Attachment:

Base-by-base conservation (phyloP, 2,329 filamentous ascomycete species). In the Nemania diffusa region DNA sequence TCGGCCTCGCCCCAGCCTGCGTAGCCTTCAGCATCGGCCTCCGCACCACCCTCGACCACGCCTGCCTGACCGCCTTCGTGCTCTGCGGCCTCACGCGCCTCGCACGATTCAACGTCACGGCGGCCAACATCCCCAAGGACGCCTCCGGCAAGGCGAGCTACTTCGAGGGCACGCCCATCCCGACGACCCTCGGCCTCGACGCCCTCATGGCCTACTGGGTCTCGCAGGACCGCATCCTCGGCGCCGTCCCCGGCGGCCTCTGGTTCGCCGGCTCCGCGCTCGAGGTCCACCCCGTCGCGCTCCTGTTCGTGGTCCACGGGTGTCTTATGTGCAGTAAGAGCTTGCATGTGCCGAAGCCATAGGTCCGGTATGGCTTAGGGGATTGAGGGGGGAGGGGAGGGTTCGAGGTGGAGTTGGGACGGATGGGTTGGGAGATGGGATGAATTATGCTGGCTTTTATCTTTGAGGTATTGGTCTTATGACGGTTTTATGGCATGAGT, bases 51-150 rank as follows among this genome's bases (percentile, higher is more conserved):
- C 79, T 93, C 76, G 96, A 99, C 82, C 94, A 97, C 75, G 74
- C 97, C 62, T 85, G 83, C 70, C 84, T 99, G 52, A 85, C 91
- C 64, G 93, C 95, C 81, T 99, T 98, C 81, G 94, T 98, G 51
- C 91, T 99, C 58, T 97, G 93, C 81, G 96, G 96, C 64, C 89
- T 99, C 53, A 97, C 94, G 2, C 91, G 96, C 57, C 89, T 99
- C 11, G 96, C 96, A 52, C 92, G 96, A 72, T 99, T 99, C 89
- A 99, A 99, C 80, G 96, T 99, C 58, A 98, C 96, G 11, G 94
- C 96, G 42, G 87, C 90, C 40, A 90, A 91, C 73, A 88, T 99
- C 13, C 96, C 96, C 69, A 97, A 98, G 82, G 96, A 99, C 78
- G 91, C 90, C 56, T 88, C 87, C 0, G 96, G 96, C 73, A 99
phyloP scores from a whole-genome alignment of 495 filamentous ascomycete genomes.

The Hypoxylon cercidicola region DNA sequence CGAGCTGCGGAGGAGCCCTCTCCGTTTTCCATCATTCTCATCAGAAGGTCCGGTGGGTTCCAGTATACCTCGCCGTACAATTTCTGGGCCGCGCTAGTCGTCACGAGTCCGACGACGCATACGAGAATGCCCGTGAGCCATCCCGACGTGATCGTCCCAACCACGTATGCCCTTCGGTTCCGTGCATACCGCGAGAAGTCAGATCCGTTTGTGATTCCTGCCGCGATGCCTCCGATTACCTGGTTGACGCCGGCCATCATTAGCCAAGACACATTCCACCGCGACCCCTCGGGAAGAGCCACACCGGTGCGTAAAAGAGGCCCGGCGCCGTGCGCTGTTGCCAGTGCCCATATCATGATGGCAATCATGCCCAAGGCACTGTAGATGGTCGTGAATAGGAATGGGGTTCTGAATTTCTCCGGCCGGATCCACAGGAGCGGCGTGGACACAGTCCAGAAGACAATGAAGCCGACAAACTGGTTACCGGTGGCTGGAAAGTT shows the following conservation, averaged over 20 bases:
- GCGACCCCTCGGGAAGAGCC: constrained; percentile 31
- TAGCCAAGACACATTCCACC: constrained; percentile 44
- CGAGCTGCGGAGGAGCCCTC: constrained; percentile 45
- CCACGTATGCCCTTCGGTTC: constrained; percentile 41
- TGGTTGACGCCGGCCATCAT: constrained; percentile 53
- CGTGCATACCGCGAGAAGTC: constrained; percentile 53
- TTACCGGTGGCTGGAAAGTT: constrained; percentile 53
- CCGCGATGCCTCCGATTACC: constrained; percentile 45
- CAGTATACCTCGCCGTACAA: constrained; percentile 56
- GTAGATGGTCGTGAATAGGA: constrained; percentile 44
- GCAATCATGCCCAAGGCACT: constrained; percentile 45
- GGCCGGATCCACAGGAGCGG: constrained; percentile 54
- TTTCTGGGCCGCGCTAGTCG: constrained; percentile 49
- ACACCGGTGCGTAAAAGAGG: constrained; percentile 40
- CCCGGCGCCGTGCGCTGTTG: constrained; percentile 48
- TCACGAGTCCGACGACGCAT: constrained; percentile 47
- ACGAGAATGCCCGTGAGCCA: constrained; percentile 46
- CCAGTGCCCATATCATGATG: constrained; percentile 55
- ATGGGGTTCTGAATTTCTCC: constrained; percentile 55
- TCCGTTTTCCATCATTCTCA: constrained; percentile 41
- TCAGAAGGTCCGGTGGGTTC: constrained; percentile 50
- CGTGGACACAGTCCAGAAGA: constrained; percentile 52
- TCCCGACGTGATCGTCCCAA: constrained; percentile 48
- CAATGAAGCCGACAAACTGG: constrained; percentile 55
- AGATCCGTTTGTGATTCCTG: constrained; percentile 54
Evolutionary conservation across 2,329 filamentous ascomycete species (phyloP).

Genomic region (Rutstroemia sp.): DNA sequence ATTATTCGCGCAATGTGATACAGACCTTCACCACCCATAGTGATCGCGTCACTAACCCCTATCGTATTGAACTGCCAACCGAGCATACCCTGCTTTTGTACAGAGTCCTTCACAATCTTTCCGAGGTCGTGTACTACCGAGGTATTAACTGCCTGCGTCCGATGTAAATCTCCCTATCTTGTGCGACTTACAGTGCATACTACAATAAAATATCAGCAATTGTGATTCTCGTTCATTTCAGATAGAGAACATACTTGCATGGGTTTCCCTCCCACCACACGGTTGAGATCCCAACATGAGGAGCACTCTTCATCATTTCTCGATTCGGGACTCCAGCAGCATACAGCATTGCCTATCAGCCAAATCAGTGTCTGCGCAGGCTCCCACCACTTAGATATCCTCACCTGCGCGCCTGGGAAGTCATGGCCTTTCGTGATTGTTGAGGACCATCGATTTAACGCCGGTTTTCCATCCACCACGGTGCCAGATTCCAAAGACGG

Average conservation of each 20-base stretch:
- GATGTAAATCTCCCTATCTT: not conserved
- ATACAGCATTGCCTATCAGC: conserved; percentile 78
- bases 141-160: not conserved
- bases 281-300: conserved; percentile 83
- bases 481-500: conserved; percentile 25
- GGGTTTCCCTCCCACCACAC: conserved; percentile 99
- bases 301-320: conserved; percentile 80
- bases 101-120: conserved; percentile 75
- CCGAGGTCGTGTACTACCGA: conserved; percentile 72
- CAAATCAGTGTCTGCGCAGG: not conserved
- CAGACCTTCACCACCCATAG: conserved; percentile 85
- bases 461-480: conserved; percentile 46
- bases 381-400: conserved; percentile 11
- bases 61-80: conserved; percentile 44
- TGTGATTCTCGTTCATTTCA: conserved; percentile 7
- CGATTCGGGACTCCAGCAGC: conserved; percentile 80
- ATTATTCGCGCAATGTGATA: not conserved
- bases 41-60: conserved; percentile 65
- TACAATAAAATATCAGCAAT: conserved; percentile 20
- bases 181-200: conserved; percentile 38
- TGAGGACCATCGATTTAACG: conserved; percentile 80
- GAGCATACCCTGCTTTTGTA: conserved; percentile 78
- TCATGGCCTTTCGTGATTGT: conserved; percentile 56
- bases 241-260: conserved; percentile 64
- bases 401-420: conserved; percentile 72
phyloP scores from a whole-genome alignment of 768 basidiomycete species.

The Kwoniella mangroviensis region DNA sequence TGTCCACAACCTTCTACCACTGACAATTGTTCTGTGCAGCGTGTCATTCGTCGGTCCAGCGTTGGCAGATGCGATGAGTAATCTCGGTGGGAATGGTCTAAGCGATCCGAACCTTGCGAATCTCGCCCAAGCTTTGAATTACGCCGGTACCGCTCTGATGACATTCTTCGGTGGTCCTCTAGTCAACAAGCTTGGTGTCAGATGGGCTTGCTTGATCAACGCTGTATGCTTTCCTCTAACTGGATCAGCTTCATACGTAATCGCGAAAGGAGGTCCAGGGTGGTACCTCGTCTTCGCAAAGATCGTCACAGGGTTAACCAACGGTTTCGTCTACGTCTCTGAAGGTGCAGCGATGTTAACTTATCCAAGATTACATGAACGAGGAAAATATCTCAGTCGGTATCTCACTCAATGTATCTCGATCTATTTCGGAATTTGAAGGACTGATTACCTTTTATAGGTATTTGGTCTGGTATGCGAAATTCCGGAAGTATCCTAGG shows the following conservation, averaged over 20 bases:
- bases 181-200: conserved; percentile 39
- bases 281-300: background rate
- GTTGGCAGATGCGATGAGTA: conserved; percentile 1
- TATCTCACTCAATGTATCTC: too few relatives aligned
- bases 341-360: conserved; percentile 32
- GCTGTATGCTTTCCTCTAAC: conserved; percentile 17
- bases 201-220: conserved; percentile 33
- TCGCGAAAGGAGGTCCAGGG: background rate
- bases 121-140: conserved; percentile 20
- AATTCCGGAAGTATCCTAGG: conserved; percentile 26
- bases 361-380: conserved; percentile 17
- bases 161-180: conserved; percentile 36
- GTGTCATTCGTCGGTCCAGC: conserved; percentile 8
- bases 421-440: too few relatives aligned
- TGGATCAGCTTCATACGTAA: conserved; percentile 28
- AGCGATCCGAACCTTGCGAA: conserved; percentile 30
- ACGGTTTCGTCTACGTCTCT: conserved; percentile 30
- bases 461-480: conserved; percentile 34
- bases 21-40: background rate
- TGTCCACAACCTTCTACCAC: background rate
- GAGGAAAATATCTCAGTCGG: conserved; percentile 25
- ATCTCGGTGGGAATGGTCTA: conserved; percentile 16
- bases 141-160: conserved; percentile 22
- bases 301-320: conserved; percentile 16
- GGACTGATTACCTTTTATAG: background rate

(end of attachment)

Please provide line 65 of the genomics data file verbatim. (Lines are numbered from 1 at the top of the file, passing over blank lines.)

- bases 241-260: conserved; percentile 64